Our Lady of Cabeza

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Our Lady of Cabeza
Location Cerro del Cabezo, Spain
Witness Juan Alonso de Rivas
Type Marian apparition
Shrine Basilica of Nuestra Señora de la Cabeza, near Andújar, Spain

Our Lady of Cabeza (Spanish: Nuestra Señora de la Cabeza, La Santísima Virgen de la Cabeza, Virgen de la Cabeza, Nuestra Señora la Virgen de la Cabeza), is a Marian apparition whose cult is centered at the Basilica of Nuestra Señora de la Cabeza, located in the Natural Park of the Sierra of Andújar, 32 km north of the city of Andújar, Spain. A Black Madonna, she is known popularly as La Morenita (“Little brunette”).[1]

She is one of the patron saints of Andújar (the other is Saint Euphrasius) and the diocese of Jaén. Her name refers to the Cerro del Cabezo ridge where she is said to have appeared. She was declared patroness of Andújar by Pope Pius X on March 18, 1909 and of the Diocese of Jaén by Pope John XXIII on November 27, 1959.


According to the legend, when Saint Euphrasius came to Spain in the first century, he brought with him an image of the Virgin Mary to which he showed devotion.[2] According to the legend, this image was given to Euphrasius by Saint Peter, and is said to have been the portrait that Saint Luke painted of the Virgin Mary[2] (The original polychrome image itself, based on its artistic style, may have actually dated from the fifth century.[2])

In the 8th century, when Andujar was occupied by Moorish forces, the image was hidden atop one of the highest and inaccessible hills of the Sierra Morena, the Cerro del Cabezo. In the thirteenth century, a shepherd named Juan Alonso de Rivas, from Colomera, was watching over the livestock belonging to a neighbor from Arjona. Rivas was an elderly Christian, suffering from anchylosis and paralysis in his left arm.

One night, Rivas began to see strange lights at the top of the Cerro del Cabezo. He also heard the incessant sounds of a bell. He climbed the hill and there, between two enormous blocks of granite, found a small image of the Virgin Mary. Rivas knelt before the image, which spoke to him, asking him to build a church at this spot. Rivas found that his left arm had been cured, and he went down to the city of Andújar to describe what had happened to him.


Statue of Our Lady of Cabeza near the Basilica of Nuestra Señora de la Cabeza.

The cultus of Our Lady of Cabeza spread beyond Andújar. A sanctuary-church was dedicated to her at Motril, began in 1631.[1] Though partially destroyed in the Spanish Civil War, it was subsequently rebuilt. [1] There is a church dedicated to Our Lady of Cabeza at Ávila, dating from the early 13th century,[1] and in South America, a church was dedicated to her at Lima, Peru, in the Rímac District. Miguel Cervantes describes the shrine dedicated to Our Lady of Cabeza in his Los Trabajos de Persiles y Sigismunda. [3]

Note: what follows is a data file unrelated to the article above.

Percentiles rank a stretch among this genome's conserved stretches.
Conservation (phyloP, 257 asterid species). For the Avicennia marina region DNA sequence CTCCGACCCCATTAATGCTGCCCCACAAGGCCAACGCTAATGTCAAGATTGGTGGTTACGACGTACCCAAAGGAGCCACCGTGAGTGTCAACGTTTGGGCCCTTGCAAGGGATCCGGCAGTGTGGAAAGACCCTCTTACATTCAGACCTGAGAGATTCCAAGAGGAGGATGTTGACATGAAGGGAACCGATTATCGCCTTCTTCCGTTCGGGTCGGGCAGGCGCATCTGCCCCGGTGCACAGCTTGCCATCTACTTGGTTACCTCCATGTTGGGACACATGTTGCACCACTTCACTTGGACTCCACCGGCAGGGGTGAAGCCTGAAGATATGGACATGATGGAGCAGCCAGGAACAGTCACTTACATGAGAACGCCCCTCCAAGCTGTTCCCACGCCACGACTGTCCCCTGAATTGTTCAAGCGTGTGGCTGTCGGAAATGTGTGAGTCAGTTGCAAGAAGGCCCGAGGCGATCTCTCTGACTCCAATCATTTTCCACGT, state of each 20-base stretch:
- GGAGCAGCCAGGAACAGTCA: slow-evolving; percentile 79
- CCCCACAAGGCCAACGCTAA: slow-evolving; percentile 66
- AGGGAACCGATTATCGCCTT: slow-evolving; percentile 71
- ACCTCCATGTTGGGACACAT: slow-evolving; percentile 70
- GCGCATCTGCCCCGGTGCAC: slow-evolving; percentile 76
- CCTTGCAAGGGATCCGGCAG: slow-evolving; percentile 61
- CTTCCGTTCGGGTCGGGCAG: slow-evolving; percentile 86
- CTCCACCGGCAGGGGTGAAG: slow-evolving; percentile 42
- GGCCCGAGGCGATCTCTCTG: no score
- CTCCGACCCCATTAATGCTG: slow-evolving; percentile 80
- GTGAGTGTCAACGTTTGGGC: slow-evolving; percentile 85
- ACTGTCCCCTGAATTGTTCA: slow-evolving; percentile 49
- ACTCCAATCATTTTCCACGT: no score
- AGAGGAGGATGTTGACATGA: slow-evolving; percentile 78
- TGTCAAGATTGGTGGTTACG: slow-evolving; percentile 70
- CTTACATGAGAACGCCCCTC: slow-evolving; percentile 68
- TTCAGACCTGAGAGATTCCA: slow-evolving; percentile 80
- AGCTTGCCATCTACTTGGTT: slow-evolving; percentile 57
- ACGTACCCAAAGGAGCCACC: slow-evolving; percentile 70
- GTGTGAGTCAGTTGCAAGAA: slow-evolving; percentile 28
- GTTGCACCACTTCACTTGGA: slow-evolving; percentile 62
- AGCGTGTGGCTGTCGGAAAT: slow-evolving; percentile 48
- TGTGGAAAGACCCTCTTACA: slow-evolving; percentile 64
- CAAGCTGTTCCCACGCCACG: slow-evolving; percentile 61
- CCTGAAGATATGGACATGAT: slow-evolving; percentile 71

The Pilgrimage of the Virgen de la Cabeza is celebrated at Andújar on the last Sunday of the month of April.[1] During this pilgrimage, the faithful visit the sanctuary on the hill of the Cabezo. A local fair (feria) is also celebrated in September, associated with cattle-raising, but this aspect has diminished in recent years. Despite this, the fair still features stands and booths erected for the sale of cattle and livestock.

Pope Benedict XVI conferred on Our Lady of Cabeza a Golden Rose on November 22, 2009, the first Marian image in Spain to receive this award.[4] A request for the honor had been made by the bishop of Jaén, Ramón del Hoyo López, due to the fact that the diocese was celebrating the centenary of the image’s coronation.[4] The Latin inscription on the Golden Rose reads: "Benedict XVI. Golden Rose. For the image of the Blessed Virgen de la Cabeza, Heavenly Patroness of the Diocese of Jaen. Most gracious concession. November 22, 2009."[4]


  1. ^ a b c d e Nicholas J. Santoro, Mary in Our Life: Atlas of the Names and Titles of Mary, the Mother of Jesus, and Their Place in Marian Devotion (iUniverse, 2011), 314-5.
  2. ^ a b c "Cofradía Virgen de la Cabeza; Historia". Cofradía Virgen de la Cabeza. Retrieved November 23, 2011. 
  3. ^ William A. Christian, Local religion in sixteenth-century Spain (Princeton University Press, 1989), 122.
  4. ^ a b c "Mary Statue in Spain Given Papal Honor". Innovative Media, Inc. Retrieved November 22, 2011. 

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